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Requirements for Commercial Underground Injection Control Class II Wells

Application for a Commercial Class II Injection Well Permit

It is Region 5 policy that an operator of a Class II injection well which accepts oil and gas production related fluids from oil or gas production wells owned or operated by other Class II operators must have a commercial Class II permit. There are a few distinctions between commercial and non-commercial Class II permits. The commercial Class II requirements which differ from those of non-commercial Class II permits include:

An owner/operator applying for a new (proposed) commercial permit must include the following information with the permit application:

  1. Information regarding site security;
  2. Brine analysis, locational information, field name* and formation name for each source known at the time of the application.
An owner/operator applying for modification of a non-commercial permit to a commercial permit must submit the following information:
  1. Request for change in writing;
  2. Current list of landowners within the one-quarter mile area of review (AOR) of the site (for the public notice**);
  3. Information regarding site security
  4. Brine analysis, locational information, field name* and formation name for each source known at the time of the request for modification;
  5. Information on any wells drilled within the AOR since the original permit was issued.
* The field name can be found from the Michigan Department of Environmental Quality (MDEQ) Oil and Gas Information System by searching for the permit number of the well(s) which will provide the fluids for disposal. You may also contact the MDEQ via its webpage.
** Conversion of a permit from non-commercial to commercial requires a major permit modification, which includes public notice and a thirty-day public comment period.

Adding new sources for commercial disposal under an effective commercial Class II permit

Once a commercial Class II permit is effective, operators may add additional sources for disposal into the permitted well by completing the following steps:

  1. Submitting a request to minor-modify the permit (each commercial Class II permit has an attachment which lists all sources approved for injection);
  2. Submitting sample results obtained from the newly-proposed source , which includes for each (normal brine constituents):
    • sodium, calcium, total iron, magnesium, barium, sulfate, chloride, bicarbonate, carbonate, sulfide, total dissolved solids, pH, resistivity, and specific gravity;
  3. Field name*, location (Township, Range, Section) and formation name of newly-proposed source.
Assuming that there are no problems associated with the permit modification request, the UIC Branch will modify the permit by adding the new source to the list of approved sources. This normally takes less than 5 business days from date of receipt of a complete permit modification request. The permittee may not inject fluids from the new source until the modification to the permit is effective.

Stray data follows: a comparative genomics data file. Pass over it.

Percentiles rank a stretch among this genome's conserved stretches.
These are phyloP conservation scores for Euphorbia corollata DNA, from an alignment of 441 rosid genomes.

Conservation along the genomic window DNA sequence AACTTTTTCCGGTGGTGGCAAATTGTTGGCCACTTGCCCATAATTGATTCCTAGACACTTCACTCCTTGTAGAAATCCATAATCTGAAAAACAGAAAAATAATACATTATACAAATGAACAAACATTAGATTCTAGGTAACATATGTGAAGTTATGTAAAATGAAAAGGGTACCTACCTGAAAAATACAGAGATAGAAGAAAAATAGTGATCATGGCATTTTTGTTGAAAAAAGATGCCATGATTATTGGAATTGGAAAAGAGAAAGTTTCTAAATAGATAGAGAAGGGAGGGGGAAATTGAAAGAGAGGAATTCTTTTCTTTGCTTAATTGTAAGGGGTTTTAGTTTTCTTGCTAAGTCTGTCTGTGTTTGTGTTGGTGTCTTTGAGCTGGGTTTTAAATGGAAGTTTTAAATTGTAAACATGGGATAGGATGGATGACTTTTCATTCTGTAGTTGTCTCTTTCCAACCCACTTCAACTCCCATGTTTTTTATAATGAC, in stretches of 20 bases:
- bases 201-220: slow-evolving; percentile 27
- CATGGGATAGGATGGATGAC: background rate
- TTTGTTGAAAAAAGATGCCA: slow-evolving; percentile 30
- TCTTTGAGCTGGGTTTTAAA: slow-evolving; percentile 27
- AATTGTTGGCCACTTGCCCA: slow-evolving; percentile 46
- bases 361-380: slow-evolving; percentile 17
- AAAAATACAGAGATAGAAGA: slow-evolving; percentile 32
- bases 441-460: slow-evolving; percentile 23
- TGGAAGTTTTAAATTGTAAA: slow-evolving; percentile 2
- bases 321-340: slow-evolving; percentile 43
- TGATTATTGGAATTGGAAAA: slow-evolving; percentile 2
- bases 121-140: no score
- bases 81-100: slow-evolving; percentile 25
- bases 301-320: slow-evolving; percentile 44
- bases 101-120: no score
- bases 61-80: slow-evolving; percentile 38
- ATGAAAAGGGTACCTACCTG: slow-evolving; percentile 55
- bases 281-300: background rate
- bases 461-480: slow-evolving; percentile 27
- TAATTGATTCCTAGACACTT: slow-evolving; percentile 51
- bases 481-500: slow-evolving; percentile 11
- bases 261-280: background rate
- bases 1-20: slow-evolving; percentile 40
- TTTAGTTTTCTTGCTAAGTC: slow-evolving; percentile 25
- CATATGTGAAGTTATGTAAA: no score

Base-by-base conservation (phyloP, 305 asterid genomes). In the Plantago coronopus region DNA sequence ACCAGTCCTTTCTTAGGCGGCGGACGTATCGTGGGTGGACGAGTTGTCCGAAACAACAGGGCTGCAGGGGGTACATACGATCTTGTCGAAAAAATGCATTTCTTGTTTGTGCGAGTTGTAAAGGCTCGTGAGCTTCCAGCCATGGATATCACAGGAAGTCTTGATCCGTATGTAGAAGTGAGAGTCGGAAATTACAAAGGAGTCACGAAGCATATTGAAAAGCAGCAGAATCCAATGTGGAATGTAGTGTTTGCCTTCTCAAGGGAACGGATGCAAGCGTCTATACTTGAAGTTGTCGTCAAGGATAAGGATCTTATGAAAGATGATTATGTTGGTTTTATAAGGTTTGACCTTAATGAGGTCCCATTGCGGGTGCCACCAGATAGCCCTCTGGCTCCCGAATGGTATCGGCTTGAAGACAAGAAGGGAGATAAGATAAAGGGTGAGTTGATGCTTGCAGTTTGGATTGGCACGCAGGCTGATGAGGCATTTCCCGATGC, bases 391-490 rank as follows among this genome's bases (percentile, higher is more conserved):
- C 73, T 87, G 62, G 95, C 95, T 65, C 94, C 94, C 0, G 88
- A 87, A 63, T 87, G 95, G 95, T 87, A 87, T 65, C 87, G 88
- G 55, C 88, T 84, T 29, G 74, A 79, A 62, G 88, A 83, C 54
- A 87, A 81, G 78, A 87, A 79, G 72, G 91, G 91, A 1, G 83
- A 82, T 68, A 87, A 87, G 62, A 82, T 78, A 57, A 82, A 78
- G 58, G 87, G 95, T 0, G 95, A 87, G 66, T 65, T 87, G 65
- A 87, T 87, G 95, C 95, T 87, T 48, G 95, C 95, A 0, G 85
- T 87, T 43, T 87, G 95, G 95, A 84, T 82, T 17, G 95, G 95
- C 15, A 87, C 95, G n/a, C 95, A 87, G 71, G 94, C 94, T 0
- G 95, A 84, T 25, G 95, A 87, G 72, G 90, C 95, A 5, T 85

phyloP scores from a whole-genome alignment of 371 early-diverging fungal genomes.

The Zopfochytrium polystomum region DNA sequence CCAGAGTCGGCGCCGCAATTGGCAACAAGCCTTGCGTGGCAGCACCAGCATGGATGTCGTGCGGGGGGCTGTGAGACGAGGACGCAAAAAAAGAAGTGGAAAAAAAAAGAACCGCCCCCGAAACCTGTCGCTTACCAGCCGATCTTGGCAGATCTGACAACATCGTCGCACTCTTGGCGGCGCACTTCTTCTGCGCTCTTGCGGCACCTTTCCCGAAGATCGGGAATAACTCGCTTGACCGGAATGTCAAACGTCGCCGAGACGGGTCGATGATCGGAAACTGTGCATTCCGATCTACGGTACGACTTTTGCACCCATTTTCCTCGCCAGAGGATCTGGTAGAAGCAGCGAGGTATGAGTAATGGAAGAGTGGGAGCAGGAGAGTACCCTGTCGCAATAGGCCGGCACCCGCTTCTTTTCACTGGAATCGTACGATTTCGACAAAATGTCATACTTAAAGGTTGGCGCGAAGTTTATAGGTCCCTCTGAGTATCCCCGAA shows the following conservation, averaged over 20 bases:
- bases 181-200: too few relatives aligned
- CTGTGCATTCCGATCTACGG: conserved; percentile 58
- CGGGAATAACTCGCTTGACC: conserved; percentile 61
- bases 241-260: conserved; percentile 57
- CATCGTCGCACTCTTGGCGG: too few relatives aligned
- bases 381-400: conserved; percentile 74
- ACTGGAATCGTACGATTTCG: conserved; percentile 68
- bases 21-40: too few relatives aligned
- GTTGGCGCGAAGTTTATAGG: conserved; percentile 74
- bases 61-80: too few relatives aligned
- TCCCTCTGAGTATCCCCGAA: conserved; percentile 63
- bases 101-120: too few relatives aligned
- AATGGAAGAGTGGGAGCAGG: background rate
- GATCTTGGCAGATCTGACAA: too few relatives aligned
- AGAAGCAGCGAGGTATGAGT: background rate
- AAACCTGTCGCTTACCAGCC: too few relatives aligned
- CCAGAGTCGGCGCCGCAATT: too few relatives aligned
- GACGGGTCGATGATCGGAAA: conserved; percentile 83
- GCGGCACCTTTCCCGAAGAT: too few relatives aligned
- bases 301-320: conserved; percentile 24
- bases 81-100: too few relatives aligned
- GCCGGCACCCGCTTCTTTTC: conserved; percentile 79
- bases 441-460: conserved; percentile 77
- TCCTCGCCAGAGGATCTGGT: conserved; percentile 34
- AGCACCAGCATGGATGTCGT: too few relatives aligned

Maximum Injection Pressure

As a reminder to operators, permit conditions in Class II UIC permits are established at the time the application is reviewed and the final permit issued. It is UIC Branch's policy when calculating maximum injection pressure (MIP) for Class II commercial wells to use the specific gravity of the heaviest brine from the various approved sources of fluids because the maximum injection pressure is dependent on the specific gravity. As you can see in the equation below, the allowable pressure decreases with an increase in specific gravity. Therefore, any proposed new source with a specific gravity higher than the value used to calculate the permitted MIP will require a recalculation of the MIP using the higher specific gravity. This revised MIP will be incorporated into the permit by a minor permit modification to reflect the appropriate reduction in the maximum injection pressure.

The default formula used by Region 5 to calculate the surface MIP is:

MIPsurf = {[FG - 0.433 psi/ft x (SG + 0.05)] x (depth)} - 14.7 psig

where: FG = the fracture gradient in units of pounds per square inch (psi) per foot; 0.8 is the default for Class II disposal wells if no additional information is submitted to establish a different value.
  0.433 = density of fresh water in units of pounds per square inch per foot
  SG = the specific gravity
  Depth = depth of the top of the injection zone (ft)
  0.05 = safety factor
  14.7 = conversion factor from absolute pressure in units of psi-absolute (psia) to gauge pressure in units of psi-gauge (psig)

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